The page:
Another way of explaining the phenomenon of a historically white radical labor movement (at least until the founding of CPUSA in 1919), and a historically radical black community, is through reference to an interview Angela Davis does from prison when asked a similar question. In this 1972 interview Angela mentions that the black community does not have the “hang ups” the majority of the white community has when they hear the word ‘communism’. She goes on to describe an encounter with a black man who tells her that although he does not know what communism is, “there must be something good about it because otherwise the man wouldn’t be coming down on you so hard.” What we have here is a sort of “the enemy of my enemy is my friend”. The acceptance of communism is because of the militant rejection my oppressor has towards it. Although it might seem as a ‘simplistic’ conclusion, I assure there is a profound rationality behind it. The rationality is this “if the alternative is not different enough to scare my oppressors shitless, it is not an alternative where my conditions as oppressed will change much.” This logic, simplistic as it might seem, is one the current ‘socialist’ movement in the US is in dire need of re-examining. If the alternatives one is proposing does not bring fright upon those whose heels your necks are under, then what one is proposing is no qualitative alternative at all; rather, it is merely a request to play within the parameters the ruling class gives you. The relationship of who is setting the parameters is not changed by the mere expansion of them.
Both of these ways of examining the question concerning the relationship of the black community and its acceptance of socialist ideas I believe hold quite a bit of truth to them. Regardless, I think there is one more way to answer this question. The difference is that in this new way of answering the question, we are threatened with finding the possibility of the question itself being antiquated.
The thesis I think is worth examining relates to this previous “mythical link” the white worker can establish with the white capitalist. Unlike the white worker, the black worker has not – at least historically – had the ability to identify with a black capitalist from the reflective position of his ‘undirtied’ face. This is given to the fact that the capitalist class, or even broader, the class of elites or the top 1%, has been almost homogeneously white. Thus, whereas the white worker could be manipulated into identifying with the white capitalist, the white homogeneity of the capitalist class did not have the ripe conditions for working class black folks to be manipulated in the same manner.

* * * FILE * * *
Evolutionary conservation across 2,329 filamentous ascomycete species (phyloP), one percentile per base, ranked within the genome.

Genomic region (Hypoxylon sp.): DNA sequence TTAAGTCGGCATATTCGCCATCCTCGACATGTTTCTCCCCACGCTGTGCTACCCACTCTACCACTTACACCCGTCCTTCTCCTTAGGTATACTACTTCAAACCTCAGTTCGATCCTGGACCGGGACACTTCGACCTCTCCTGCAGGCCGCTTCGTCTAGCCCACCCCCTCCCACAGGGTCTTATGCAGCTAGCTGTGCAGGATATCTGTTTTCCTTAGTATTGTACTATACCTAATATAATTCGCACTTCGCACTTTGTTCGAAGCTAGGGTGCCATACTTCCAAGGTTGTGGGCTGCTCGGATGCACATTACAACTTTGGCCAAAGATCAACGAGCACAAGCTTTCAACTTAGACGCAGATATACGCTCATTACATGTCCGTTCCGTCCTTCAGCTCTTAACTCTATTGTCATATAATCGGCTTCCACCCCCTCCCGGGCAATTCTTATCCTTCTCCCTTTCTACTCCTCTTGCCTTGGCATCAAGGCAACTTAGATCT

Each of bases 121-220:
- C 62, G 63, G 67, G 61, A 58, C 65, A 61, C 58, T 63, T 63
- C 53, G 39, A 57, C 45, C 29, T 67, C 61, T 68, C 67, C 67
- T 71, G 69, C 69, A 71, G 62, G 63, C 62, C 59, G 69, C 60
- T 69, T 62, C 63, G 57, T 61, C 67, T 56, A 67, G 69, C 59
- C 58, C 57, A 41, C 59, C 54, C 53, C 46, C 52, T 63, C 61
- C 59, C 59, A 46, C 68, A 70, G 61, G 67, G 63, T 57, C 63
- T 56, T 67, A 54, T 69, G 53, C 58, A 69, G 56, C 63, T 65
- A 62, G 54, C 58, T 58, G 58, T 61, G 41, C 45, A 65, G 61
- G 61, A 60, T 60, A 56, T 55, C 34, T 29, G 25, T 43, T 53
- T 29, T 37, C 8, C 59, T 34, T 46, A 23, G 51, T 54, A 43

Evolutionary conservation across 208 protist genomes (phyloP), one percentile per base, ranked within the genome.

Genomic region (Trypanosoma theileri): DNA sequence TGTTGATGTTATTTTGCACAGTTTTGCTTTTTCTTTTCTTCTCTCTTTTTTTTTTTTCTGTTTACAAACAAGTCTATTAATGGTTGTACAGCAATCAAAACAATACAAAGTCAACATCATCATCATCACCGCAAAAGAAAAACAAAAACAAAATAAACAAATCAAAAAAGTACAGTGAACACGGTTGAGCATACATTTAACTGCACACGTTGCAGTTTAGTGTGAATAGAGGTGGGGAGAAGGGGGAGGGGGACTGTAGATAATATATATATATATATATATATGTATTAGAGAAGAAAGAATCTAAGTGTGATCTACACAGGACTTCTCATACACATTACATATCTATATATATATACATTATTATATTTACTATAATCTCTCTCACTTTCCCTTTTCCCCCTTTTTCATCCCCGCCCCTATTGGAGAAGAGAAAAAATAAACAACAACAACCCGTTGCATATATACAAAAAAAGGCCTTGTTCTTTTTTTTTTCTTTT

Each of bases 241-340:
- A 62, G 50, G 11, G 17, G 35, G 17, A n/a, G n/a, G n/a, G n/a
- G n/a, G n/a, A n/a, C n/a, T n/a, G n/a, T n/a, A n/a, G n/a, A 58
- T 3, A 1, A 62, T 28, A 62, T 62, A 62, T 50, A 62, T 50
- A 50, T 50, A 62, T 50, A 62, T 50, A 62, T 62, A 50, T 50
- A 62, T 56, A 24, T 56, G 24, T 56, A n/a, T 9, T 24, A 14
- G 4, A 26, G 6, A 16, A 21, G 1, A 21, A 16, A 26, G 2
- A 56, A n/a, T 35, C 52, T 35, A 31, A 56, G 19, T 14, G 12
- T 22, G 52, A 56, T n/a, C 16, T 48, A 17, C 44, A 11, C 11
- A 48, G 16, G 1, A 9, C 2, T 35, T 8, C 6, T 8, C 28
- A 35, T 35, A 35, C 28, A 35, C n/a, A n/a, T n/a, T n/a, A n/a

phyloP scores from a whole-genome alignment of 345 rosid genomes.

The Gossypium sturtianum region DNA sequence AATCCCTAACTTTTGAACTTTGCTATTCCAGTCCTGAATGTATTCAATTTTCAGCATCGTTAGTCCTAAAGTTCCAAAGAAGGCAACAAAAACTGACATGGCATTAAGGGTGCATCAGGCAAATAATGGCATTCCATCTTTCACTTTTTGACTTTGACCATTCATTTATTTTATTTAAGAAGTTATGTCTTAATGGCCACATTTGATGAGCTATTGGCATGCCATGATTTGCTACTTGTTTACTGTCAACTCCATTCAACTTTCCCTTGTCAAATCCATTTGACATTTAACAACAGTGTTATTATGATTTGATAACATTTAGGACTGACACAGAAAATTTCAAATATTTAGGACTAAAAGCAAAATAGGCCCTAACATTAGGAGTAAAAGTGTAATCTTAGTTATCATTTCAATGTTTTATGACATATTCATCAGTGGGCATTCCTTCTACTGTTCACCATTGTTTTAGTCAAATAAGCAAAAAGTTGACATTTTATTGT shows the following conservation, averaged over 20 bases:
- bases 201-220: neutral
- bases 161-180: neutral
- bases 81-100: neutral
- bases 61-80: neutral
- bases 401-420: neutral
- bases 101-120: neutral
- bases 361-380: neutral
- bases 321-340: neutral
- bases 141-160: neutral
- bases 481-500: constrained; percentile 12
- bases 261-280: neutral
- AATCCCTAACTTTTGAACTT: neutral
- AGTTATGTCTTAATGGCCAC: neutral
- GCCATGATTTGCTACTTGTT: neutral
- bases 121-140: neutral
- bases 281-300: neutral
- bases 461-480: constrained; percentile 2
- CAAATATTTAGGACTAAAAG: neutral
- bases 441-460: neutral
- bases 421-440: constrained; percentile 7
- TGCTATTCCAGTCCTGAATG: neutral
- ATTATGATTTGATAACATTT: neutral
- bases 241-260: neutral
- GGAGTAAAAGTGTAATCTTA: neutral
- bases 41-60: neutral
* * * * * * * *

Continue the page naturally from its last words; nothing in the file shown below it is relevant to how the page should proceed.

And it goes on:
The question we must ask ourselves now is: in a world of a socially ‘progressive’ bourgeois class, like the one we have today, can this ‘mythic-link’ come into a position of possibly becoming a possibility? With the efforts of racial (and sexual) diversification of the top 1%, can this change the relationship of the black community to radical politics? If we accept the thesis that the link of the black community to radical politics has been a result of not being able to – unlike the white worker – have any identity commonality with their exploiter, then, can we say that in a world of a diversified bourgeois class, the radical ethos of the black community is under threat?
Is the black working mass and poor going to fall susceptible to the identity loophole capitalism creates for coercing workers into consenting against their own interest? Or will its historical radical ethos be able to challenge it, and see the black bourgeois as much of an enemy as the white bourgeois? Under a diversified bourgeois class, will Booker T. Washington style black capitalism become hegemonic in the black community? Or will the spirit still be that of Fred Hampton’s famous dictum from his Political Prisoner speech “You don’t fight fire with fire. You fight fire with water. We’re gonna fight racism with solidarity. We’re not gonna fight capitalism with black capitalism We’re gonna fight capitalism with socialism.”? I am unsure, but I think perhaps a totally disjunction-al way of thinking about it is incorrect; as in, the disjunction will not be one the totality of the community is forced to homogeneously choose, but one which fractures the community itself without leaving any side’s perspective hegemonized.